The election, which was delayed for a month in order to end an opposition boycott, is being seen as a bid to signal to donors and investors that the country is ready to take its place internationally.

Price cuts pledged

Mohamed Ould Abdel Aziz, the former general who instigated last year's coup and who appears the favourite to win, cast his ballot in the capital, Nouakchott.

He has promised cuts in food and fuel prices that are likely to endear him to Mauritanians, 40 per cent of whom live under the poverty line.

In depth

 Mauritania at a crossroads
 A 'road map' for Mauritania
Mauritania's coup in the making
 Inside Story: Mauritania's political puzzle

Abdel Aziz resigned from the army and the military administration in April so that he could run in the elections as a civilian.

He toppled Sidi Ould Cheikh Abdallahi, Mauritania's former president, in August 2008, provoking international criticism.

Eight other candidates are contesting the election, including Ely Ould Mohamed Vall, who mounted a popular coup in 2005, ousting Mauritania's long-standing military ruler, and Ahmed Ould Daddah, a civilian opposition figure.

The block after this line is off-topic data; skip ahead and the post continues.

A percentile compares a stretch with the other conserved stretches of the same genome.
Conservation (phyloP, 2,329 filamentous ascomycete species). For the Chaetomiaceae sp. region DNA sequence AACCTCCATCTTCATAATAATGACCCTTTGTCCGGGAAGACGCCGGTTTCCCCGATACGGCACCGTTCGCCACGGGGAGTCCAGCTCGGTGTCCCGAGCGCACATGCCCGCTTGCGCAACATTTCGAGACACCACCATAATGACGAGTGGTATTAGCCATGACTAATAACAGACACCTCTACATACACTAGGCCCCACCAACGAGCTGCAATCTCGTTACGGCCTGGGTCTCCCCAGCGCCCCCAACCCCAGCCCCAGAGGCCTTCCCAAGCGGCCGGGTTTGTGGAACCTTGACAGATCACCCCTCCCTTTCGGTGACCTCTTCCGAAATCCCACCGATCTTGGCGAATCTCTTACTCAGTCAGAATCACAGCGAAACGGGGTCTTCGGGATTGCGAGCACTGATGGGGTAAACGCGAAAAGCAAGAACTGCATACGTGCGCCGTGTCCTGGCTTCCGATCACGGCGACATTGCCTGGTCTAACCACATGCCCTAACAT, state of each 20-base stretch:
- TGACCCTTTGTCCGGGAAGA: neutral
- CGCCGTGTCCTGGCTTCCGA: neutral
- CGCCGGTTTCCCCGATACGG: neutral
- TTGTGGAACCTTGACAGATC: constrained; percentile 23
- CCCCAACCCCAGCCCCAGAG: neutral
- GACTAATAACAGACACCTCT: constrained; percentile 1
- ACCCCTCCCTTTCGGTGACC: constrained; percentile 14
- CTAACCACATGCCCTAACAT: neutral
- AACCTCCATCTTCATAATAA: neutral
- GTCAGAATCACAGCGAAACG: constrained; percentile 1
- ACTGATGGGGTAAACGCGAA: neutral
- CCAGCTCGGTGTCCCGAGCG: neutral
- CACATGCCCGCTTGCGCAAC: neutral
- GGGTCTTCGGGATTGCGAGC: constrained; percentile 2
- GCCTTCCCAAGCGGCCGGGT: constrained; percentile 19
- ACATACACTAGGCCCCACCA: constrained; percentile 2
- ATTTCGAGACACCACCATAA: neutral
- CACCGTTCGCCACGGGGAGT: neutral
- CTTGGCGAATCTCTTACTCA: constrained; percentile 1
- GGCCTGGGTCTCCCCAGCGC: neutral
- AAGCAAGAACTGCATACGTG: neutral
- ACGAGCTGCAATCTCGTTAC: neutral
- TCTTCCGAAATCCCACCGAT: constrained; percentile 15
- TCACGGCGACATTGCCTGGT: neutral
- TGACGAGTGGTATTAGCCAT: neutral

"This election represents the most important challenge ... where our country chooses to either come out of ... a very grave crisis and extremely dangerous for our country, or it chooses to remain in this crisis," Vall said.

Kissy Agyeman-Togobo, an analyst with Global Insight, said: "The most likely scenario is for [Abdel] Aziz to become leader, but this time through the ballot box."

Second runoff

Abdel Aziz vowed he would win enough support to avoid a runoff, and "bring change, development and prosperity" to Mauritania.

But if no candidate wins the 50 per cent majority needed to avoid a runoff, a second round will be held on August 1.

Shortly before polls opened on Saturday morning, two men were arrested after police exchanged fire with armed men in Nouakchott.

The incident occurred in the same neighbourhood where an American teacher was shot dead last June.

The fatal shooting was claimed by al-Qaeda in the Islamic Maghreb, which said the American was trying to convert Muslims to Christianity.

Abdel Aziz made cracking down on al-Qaeda a cornerstone of his justification for seizing power, accusing Abdallahi of slackening off on the group.